Kelly was the unanimous choice of ACCE's 15-member CEO Search Committee, chaired by Roy H. Williams, president and CEO of the Greater Oklahoma City Chamber. The committee worked with executive recruiting firm Korn Ferry.
"We went through a very methodical, disciplined process to find the right person," Williams said. "And at the end of that process, I believe the entire committee felt we perhaps exceeded our own expectations by finding Sheree Anne. Her attitude, enthusiasm, skill set, and personality should combine to take ACCE to a new level."
Kelly currently serves as PAC's chief public affairs expert and deputy for the organization, and executive director of PAC's Foundation for Public Affairs. In addition to strategic planning, operations management, and research oversight, she directs the Council's public affairs staff responsible for consulting, thought leadership and training on best practices and ethical considerations. She launched the international practice for PAC, which opened its first overseas office in Brussels in 2013. She's a frequent keynote speaker and guest lecturer, having delivered presentations across North America, Europe, and Asia. Prior to joining PAC, Kelly worked in the government affairs department of the National Association of Home Builders, and held positions at the U.S. Chamber of Commerce in corporate relations and corporate development.
"Since my first job out of college was working for the U.S. Chamber," Kelly said, "ACCE is a real full-circle career moment. I've always had this idealism about giving back to communities and groups, and being a productive contributor to a mission-driven organization, so working with chamber leaders and ACCE's staff is a thrilling opportunity."
Tags: ACCE News
Funding the Detroit Promise
The ongoing economic recovery of Detroit has produced some real success stories. Since filing for municipal bankruptcy back in 2013, Motor City has enjoyed a solid comeback, accompanied by a building boom in its downtown core.
But, as is the case in much of the country, the recovery in Detroit has been markedly uneven. Since 2007, employment for suburban residents has increased by more than 16 percent, while at the same time falling by 35 percent for the city’s urbanites, according to data from City Lab.
At the Detroit Regional Chamber, Greg Handel, vice president of education and talent programs, wants to attack this inequality by its roots—by providing low-income students at Detroit public highs schools with funding to attend community college, tuition free.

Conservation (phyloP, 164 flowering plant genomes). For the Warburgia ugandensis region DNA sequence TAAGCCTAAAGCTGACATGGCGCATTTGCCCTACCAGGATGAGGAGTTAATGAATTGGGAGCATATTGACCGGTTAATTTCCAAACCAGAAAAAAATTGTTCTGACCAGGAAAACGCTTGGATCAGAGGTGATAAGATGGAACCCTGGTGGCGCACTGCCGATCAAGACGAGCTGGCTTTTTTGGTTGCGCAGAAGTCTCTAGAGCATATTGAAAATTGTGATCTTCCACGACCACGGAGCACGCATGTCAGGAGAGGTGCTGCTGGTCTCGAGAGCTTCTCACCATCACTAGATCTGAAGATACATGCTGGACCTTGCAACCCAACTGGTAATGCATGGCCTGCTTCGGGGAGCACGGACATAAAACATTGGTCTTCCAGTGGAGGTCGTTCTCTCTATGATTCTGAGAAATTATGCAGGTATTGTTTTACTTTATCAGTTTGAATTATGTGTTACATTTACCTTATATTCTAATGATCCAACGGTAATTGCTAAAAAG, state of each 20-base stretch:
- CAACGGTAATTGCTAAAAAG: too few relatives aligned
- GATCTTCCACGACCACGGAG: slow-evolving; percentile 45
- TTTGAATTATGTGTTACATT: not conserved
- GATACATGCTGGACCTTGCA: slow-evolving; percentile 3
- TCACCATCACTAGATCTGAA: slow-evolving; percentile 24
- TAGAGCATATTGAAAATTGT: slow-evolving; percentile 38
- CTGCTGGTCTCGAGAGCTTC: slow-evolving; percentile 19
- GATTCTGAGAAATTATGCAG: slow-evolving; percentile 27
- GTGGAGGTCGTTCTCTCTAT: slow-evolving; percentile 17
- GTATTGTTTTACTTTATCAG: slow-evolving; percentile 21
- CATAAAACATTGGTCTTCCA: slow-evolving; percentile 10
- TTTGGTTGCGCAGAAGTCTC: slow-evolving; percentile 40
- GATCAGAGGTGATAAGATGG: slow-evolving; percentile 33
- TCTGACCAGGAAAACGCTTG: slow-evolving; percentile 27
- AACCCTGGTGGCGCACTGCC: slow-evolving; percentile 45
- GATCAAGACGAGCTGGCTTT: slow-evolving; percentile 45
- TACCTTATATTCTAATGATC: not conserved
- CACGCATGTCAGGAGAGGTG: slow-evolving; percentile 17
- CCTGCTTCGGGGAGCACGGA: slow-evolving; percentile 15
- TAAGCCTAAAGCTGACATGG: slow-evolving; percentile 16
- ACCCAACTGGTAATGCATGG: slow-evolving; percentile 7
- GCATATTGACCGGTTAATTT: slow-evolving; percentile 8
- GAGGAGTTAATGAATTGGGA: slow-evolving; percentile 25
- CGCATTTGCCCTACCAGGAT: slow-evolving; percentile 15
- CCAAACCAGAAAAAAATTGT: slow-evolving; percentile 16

“There’s this big economic revitalization going on, and a lot of these new jobs demand a highly skilled workforce,”explained Handel. “There’s a hope that if we get more students onto a pathway for college, they’ll be able to fill these jobs that are coming back downtown.”
Handel says the program will also help reduce the the number of families leaving the city. Detroit’s population, which stood at well over a million residents for most of the 1990s, has fallen to just 676,312 residents in 2016, the last year data was available.
“This is largely about retention of residents,” said Handel. “The city has been losing residents, so there’s a hope that this will slow down or end that drain away from the city.”
In 2011, Michigan Gov. Rick Snyder formed a working group with the Detroit Regional Chamber to brainstorm ways to reform the city’s education system. They settled on a last-dollar scholarship program, to be administered by the chamber and funded by the Michigan Educational Excellence Foundation, a nonprofit business foundation created to improve education outcomes for low-income Detroiters.
The new scholarship, which made community college available tuition-free for all students in the city, became known as the Detroit Promise.
“As we look to the future, the next generation of leaders is being developed here in our schools,” said Gov. Rick Snyder last Fall in a blog post. “The Detroit Promise helps to provide access to a high-quality education, so that our students are equipped with the skills necessary to continue the city’s comeback for generations to come.”
More than 2,000 students have used the funds to attend community college since the program’s inception four years ago. Starting last year, the Promise was expanded to several four-year universities in the area—although students must have at least a 3.0 GPA and a score of 1060 on the SAT to gain admission.
Of the students who attended community college through the scholarship, about 20 percent graduated, which is roughly the national average for low-income, first-generation students, said Handel. To boost success rates, the chamber hired coaches to help students navigate the college experience.
“From research, we know that some low-income, first-year students enter college with a feeling they don’t belong,” said Handel. “Coaches encourage them not to get too stressed or too down on themselves, especially after that first setback.”
Looking ahead, Handel hopes to increase the numbers of students attending community college through the Promise from 500 to 700, and to roughly double the graduation rate for participating students to 40 percent.
“As employers look to hire Detroit residents for jobs and internships, we want to encourage our students to be in that pipeline,” said Handel. “A lot of these students believe that college is a luxury they can’t afford, even if the tuition is paid for. We want to show these kids that a pathway to success exists.”